Illustrations, Metro

Torey Malatia, CEO of RIPR, explains split with WBEZ

Radio notable discusses founding This American Life with Ira Glass ’82, move to Rhode Island

By
Staff Writer
Wednesday, February 3, 2016

Rhode Island Public Radio finds its home within a manila-folder, commonplace office that does not at all reflect the personality of the station’s newest CEO. In a studio off the hall to the left, a couple of guys — whose voices were familiar, though not their faces — stood over the controls, preparing to interrupt the scheduled program with the announcement of former Mayor Buddy Cianci’s death.

Not more than 10 footsteps away from this broadcasting booth sat Torey Malatia, who became CEO of RIPR in September. Malatia left his position as CEO of WBEZ Chicago in 2013 for reasons he previously could not explain due to a non-disclosure agreement.

Typically with a face-wide smile and a handshake that could break bones, “for somebody who is described as a rock star in the public media industry, he’s just a nice guy,” said Ted Long, board chair of RIPR.

That’s not to say he hasn’t had his fair share of controversy; his close friend and co-founder of This American Life, Ira Glass, once said that “people hated his guts” in a WBEZ interview.

That was when Malatia first joined WBEZ — now Chicago Public Media — and started making changes. Many audience members considered him a corporate butcher, and he admits that what he did was “stupid” and a “classic mistake.” 

Chicago

As he told the story — and it really was a story — his face shifted from the intense happiness it had shown before.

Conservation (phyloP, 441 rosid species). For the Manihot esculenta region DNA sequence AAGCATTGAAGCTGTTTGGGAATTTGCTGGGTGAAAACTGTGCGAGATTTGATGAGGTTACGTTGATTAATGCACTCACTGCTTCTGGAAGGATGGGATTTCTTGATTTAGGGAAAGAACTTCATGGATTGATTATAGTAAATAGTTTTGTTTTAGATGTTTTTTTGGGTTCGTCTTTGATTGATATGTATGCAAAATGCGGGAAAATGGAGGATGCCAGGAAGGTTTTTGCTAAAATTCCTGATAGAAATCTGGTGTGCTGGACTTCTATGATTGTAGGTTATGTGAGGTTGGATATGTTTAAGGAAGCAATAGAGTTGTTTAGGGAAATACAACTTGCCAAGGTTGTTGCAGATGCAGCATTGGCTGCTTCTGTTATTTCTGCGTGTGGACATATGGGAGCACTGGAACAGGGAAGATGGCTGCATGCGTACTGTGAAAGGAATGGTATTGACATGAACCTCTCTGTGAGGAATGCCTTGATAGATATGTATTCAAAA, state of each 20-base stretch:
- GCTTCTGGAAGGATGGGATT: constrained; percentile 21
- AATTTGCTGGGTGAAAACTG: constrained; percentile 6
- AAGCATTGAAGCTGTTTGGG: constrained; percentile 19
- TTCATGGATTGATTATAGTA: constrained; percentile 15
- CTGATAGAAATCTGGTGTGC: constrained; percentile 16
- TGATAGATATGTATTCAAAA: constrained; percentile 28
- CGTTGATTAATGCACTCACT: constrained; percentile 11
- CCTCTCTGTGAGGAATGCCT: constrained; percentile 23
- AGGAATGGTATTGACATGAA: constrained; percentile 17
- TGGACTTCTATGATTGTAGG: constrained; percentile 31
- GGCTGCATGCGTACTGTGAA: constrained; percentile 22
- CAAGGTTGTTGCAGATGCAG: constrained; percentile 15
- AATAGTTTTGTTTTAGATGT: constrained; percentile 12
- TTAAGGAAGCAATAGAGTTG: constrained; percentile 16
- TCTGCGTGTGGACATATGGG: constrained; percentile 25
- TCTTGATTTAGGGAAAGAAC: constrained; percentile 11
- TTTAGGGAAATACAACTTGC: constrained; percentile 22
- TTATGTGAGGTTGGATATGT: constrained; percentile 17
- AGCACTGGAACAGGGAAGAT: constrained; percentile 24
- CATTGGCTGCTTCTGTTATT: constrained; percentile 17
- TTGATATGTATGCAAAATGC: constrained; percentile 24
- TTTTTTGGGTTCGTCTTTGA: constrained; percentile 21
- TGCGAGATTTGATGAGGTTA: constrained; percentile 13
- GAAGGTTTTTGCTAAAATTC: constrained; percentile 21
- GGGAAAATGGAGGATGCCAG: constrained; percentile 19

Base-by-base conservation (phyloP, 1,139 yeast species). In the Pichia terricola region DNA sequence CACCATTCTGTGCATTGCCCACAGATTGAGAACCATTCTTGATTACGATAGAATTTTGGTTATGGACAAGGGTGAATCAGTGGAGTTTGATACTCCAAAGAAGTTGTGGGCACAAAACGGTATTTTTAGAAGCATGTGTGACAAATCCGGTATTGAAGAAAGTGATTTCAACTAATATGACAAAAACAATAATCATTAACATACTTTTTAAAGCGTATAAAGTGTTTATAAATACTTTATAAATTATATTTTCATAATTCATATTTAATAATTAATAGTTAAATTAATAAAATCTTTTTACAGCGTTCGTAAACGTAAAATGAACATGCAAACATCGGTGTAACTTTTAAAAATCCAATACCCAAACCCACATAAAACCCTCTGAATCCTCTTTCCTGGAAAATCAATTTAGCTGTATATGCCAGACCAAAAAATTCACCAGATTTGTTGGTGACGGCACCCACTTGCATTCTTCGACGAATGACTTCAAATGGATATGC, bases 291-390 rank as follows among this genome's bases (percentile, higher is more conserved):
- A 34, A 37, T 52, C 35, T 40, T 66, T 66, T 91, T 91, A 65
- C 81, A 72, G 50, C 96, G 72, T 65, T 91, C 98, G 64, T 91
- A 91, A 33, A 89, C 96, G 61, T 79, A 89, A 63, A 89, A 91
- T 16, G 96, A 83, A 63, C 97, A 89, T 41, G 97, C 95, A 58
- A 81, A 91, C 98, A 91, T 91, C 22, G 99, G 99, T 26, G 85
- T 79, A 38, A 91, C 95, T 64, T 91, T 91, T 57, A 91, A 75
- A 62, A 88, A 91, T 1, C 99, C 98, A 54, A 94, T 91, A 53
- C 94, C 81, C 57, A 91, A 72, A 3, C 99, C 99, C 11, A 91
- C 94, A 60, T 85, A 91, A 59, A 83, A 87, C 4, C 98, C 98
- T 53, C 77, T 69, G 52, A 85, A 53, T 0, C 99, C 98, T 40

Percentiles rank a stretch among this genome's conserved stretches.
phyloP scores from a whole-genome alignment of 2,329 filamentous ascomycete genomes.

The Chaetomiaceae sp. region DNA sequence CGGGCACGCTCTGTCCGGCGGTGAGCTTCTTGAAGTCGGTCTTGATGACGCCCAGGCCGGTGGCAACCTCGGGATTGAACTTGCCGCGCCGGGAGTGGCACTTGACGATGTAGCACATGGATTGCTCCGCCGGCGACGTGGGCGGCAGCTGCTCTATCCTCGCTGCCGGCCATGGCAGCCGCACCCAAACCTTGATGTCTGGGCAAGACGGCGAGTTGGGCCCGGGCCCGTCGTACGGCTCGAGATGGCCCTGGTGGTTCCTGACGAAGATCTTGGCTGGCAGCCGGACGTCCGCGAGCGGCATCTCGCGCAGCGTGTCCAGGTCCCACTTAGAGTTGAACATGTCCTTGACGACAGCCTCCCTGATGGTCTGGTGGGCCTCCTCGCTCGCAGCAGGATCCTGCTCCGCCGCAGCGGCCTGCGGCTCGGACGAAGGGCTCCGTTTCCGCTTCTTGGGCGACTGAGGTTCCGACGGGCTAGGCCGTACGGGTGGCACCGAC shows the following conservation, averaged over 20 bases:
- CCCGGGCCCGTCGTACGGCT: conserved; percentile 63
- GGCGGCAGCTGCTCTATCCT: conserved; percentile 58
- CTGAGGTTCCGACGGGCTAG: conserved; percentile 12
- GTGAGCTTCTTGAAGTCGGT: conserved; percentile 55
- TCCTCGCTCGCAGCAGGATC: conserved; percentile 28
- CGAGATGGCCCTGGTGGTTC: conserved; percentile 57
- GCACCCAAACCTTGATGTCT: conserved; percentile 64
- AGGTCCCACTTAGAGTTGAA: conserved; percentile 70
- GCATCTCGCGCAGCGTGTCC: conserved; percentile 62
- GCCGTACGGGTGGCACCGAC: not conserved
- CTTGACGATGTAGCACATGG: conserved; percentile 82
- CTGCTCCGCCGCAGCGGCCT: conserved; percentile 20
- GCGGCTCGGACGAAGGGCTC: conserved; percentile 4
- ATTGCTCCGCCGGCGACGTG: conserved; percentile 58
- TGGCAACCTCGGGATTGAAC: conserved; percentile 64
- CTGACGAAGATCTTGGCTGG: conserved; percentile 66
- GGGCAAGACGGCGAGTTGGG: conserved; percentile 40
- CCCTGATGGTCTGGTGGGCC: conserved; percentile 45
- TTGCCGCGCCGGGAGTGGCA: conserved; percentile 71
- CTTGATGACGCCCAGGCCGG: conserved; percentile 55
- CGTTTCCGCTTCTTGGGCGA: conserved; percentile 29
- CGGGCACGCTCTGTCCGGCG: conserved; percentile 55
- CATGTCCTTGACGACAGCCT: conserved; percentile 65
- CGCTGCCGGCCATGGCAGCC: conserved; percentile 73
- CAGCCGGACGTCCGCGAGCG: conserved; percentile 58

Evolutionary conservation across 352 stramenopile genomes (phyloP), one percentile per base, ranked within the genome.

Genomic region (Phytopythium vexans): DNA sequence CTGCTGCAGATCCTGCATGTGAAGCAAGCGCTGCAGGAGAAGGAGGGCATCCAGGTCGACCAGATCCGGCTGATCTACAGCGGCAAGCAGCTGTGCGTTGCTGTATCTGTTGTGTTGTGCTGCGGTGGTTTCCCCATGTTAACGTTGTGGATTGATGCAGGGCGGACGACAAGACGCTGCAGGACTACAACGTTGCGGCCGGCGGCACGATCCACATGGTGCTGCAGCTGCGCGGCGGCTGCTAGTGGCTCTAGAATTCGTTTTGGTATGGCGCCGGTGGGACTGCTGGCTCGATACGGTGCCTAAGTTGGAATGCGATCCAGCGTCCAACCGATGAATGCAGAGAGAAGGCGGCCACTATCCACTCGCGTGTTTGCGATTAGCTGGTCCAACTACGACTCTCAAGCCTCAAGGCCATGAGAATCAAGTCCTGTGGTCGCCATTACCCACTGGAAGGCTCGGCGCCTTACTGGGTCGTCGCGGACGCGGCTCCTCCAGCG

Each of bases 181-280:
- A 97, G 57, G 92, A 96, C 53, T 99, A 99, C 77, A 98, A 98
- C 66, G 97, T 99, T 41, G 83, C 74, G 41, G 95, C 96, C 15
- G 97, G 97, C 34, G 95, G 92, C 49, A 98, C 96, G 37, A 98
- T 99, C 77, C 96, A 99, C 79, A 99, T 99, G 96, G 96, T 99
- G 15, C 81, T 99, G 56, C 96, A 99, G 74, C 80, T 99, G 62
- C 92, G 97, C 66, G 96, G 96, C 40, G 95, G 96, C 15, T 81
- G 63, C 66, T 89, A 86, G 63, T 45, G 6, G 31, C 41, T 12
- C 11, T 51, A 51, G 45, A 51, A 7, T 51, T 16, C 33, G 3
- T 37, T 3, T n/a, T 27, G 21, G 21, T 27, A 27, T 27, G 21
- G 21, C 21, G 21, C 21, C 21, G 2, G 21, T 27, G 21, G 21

While Malatia was running the station, Ira Glass ’82 and Gary Covino were working on a passion project: a once-a-week program called the Wild Room.

“There are principles of how commercial stations felt things should be done … the kind of pace and energy that should be in a broadcast,” he began. “I didn’t mess with (the Wild Room),” he added, citing that it was not a “big deal.” He tried making changes to other parts of the radio station, but they weren’t working.

“Everything sounded pretty dull, pretty sterile — except for the Wild Room, which I hadn’t touched,” he said. “It was the only thing I liked!”

Glass had just finished a broadcast when he came downstairs to Malatia’s office, and found him looking despondent.

Glass offered Malatia advice from his years in public radio — “it was his whole life,” Malatia said. “He really was my source of understanding.”

Their friendship benefited the station, Malatia said. “It began to change things, and then we became much more successful.”

In 1994, Malatia spoke with Glass about quitting National Public Radio to join WBEZ Chicago to produce a new show: This American Life. The program has since gone on to produce over 550 episodes and reach an audience of 2.1 million listeners each week.

Malatia spoke (and gestured) enthusiastically about the narrative style that became famous when This American Life went national.

“Storytelling opens doors; it opens the mind,” he said as he touched his fists to his forehead and violently mimed, wrenching it open.

He said that many people seem to go through life thinking that others are two-dimensional, but “a story makes people three-dimensional.” Bringing together a community, he said, is one of the most important services public radio can provide.

Malatia was particularly passionate about making media accessible to everyone. “In Chicago, there’s a one-third African-American, one-third Latino and one-third white population,” Malatia said, pointing out demographics that are not reflected by WBEZ’s audience. In 2006, the station explored new techniques in digital media that could be used to attract a more diverse audience — “young people of color, especially,” Malatia said.